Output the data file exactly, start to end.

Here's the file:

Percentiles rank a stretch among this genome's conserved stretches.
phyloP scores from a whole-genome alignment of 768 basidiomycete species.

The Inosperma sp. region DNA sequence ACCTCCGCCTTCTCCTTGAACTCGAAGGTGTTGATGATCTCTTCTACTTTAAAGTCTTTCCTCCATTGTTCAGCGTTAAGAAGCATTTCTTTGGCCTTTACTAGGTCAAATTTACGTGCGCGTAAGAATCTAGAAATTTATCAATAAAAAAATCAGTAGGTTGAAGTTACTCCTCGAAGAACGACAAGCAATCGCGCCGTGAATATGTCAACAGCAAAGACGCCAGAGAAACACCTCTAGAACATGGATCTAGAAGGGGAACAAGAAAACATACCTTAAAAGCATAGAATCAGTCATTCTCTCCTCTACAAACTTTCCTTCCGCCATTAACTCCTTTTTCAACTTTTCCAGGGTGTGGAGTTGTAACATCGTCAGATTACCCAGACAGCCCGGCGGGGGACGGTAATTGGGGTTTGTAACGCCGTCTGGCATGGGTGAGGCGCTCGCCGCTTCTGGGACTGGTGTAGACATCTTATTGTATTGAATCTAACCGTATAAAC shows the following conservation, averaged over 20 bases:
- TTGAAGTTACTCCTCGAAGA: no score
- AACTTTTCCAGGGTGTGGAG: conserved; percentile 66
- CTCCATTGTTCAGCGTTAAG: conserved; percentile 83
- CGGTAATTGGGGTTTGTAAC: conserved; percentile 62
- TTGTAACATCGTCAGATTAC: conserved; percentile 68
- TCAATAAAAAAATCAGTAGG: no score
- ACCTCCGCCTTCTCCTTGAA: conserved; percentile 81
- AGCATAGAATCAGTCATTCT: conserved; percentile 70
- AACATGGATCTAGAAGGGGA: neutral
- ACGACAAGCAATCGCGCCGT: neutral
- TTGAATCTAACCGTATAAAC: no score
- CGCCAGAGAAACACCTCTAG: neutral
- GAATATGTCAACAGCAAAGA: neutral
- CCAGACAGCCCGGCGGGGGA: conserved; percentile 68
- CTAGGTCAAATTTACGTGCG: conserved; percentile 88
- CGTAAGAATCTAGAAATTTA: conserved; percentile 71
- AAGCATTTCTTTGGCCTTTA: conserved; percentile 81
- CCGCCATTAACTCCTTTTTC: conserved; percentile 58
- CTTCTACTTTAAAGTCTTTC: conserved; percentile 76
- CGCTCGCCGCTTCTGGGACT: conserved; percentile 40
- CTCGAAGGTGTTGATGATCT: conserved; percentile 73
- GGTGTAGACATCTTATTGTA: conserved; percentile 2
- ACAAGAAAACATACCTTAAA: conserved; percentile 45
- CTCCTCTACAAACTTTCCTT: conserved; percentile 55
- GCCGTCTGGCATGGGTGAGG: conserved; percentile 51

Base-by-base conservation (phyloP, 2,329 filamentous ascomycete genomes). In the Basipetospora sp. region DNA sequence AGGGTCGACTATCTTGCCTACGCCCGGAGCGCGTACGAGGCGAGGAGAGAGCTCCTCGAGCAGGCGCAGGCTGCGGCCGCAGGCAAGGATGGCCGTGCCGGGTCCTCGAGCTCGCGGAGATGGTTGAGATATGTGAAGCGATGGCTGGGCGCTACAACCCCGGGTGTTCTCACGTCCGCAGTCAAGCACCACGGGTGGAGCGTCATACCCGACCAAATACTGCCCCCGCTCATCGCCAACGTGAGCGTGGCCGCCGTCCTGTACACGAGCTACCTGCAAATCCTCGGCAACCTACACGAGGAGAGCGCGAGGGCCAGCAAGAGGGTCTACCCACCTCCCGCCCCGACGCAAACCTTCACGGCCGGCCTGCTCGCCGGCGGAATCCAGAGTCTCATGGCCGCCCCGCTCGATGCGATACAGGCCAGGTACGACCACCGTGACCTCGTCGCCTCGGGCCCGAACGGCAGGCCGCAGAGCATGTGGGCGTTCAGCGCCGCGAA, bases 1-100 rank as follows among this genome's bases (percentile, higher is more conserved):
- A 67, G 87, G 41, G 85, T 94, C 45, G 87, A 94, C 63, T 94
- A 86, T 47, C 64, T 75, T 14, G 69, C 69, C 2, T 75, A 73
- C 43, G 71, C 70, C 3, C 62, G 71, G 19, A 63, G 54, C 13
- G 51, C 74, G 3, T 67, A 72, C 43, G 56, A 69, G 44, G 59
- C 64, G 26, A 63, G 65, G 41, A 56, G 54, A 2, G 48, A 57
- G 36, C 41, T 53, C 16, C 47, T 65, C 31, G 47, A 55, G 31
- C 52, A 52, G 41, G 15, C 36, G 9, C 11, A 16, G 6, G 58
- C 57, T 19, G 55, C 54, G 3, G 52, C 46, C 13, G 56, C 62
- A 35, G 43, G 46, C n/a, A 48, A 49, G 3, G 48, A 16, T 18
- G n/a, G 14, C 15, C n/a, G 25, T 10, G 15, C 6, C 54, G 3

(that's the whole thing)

Percentiles rank a stretch among this genome's conserved stretches.
phyloP scores from a whole-genome alignment of 768 basidiomycete species.

The Inosperma sp. region DNA sequence ACCTCCGCCTTCTCCTTGAACTCGAAGGTGTTGATGATCTCTTCTACTTTAAAGTCTTTCCTCCATTGTTCAGCGTTAAGAAGCATTTCTTTGGCCTTTACTAGGTCAAATTTACGTGCGCGTAAGAATCTAGAAATTTATCAATAAAAAAATCAGTAGGTTGAAGTTACTCCTCGAAGAACGACAAGCAATCGCGCCGTGAATATGTCAACAGCAAAGACGCCAGAGAAACACCTCTAGAACATGGATCTAGAAGGGGAACAAGAAAACATACCTTAAAAGCATAGAATCAGTCATTCTCTCCTCTACAAACTTTCCTTCCGCCATTAACTCCTTTTTCAACTTTTCCAGGGTGTGGAGTTGTAACATCGTCAGATTACCCAGACAGCCCGGCGGGGGACGGTAATTGGGGTTTGTAACGCCGTCTGGCATGGGTGAGGCGCTCGCCGCTTCTGGGACTGGTGTAGACATCTTATTGTATTGAATCTAACCGTATAAAC shows the following conservation, averaged over 20 bases:
- TTGAAGTTACTCCTCGAAGA: no score
- AACTTTTCCAGGGTGTGGAG: conserved; percentile 66
- CTCCATTGTTCAGCGTTAAG: conserved; percentile 83
- CGGTAATTGGGGTTTGTAAC: conserved; percentile 62
- TTGTAACATCGTCAGATTAC: conserved; percentile 68
- TCAATAAAAAAATCAGTAGG: no score
- ACCTCCGCCTTCTCCTTGAA: conserved; percentile 81
- AGCATAGAATCAGTCATTCT: conserved; percentile 70
- AACATGGATCTAGAAGGGGA: neutral
- ACGACAAGCAATCGCGCCGT: neutral
- TTGAATCTAACCGTATAAAC: no score
- CGCCAGAGAAACACCTCTAG: neutral
- GAATATGTCAACAGCAAAGA: neutral
- CCAGACAGCCCGGCGGGGGA: conserved; percentile 68
- CTAGGTCAAATTTACGTGCG: conserved; percentile 88
- CGTAAGAATCTAGAAATTTA: conserved; percentile 71
- AAGCATTTCTTTGGCCTTTA: conserved; percentile 81
- CCGCCATTAACTCCTTTTTC: conserved; percentile 58
- CTTCTACTTTAAAGTCTTTC: conserved; percentile 76
- CGCTCGCCGCTTCTGGGACT: conserved; percentile 40
- CTCGAAGGTGTTGATGATCT: conserved; percentile 73
- GGTGTAGACATCTTATTGTA: conserved; percentile 2
- ACAAGAAAACATACCTTAAA: conserved; percentile 45
- CTCCTCTACAAACTTTCCTT: conserved; percentile 55
- GCCGTCTGGCATGGGTGAGG: conserved; percentile 51

Base-by-base conservation (phyloP, 2,329 filamentous ascomycete genomes). In the Basipetospora sp. region DNA sequence AGGGTCGACTATCTTGCCTACGCCCGGAGCGCGTACGAGGCGAGGAGAGAGCTCCTCGAGCAGGCGCAGGCTGCGGCCGCAGGCAAGGATGGCCGTGCCGGGTCCTCGAGCTCGCGGAGATGGTTGAGATATGTGAAGCGATGGCTGGGCGCTACAACCCCGGGTGTTCTCACGTCCGCAGTCAAGCACCACGGGTGGAGCGTCATACCCGACCAAATACTGCCCCCGCTCATCGCCAACGTGAGCGTGGCCGCCGTCCTGTACACGAGCTACCTGCAAATCCTCGGCAACCTACACGAGGAGAGCGCGAGGGCCAGCAAGAGGGTCTACCCACCTCCCGCCCCGACGCAAACCTTCACGGCCGGCCTGCTCGCCGGCGGAATCCAGAGTCTCATGGCCGCCCCGCTCGATGCGATACAGGCCAGGTACGACCACCGTGACCTCGTCGCCTCGGGCCCGAACGGCAGGCCGCAGAGCATGTGGGCGTTCAGCGCCGCGAA, bases 1-100 rank as follows among this genome's bases (percentile, higher is more conserved):
- A 67, G 87, G 41, G 85, T 94, C 45, G 87, A 94, C 63, T 94
- A 86, T 47, C 64, T 75, T 14, G 69, C 69, C 2, T 75, A 73
- C 43, G 71, C 70, C 3, C 62, G 71, G 19, A 63, G 54, C 13
- G 51, C 74, G 3, T 67, A 72, C 43, G 56, A 69, G 44, G 59
- C 64, G 26, A 63, G 65, G 41, A 56, G 54, A 2, G 48, A 57
- G 36, C 41, T 53, C 16, C 47, T 65, C 31, G 47, A 55, G 31
- C 52, A 52, G 41, G 15, C 36, G 9, C 11, A 16, G 6, G 58
- C 57, T 19, G 55, C 54, G 3, G 52, C 46, C 13, G 56, C 62
- A 35, G 43, G 46, C n/a, A 48, A 49, G 3, G 48, A 16, T 18
- G n/a, G 14, C 15, C n/a, G 25, T 10, G 15, C 6, C 54, G 3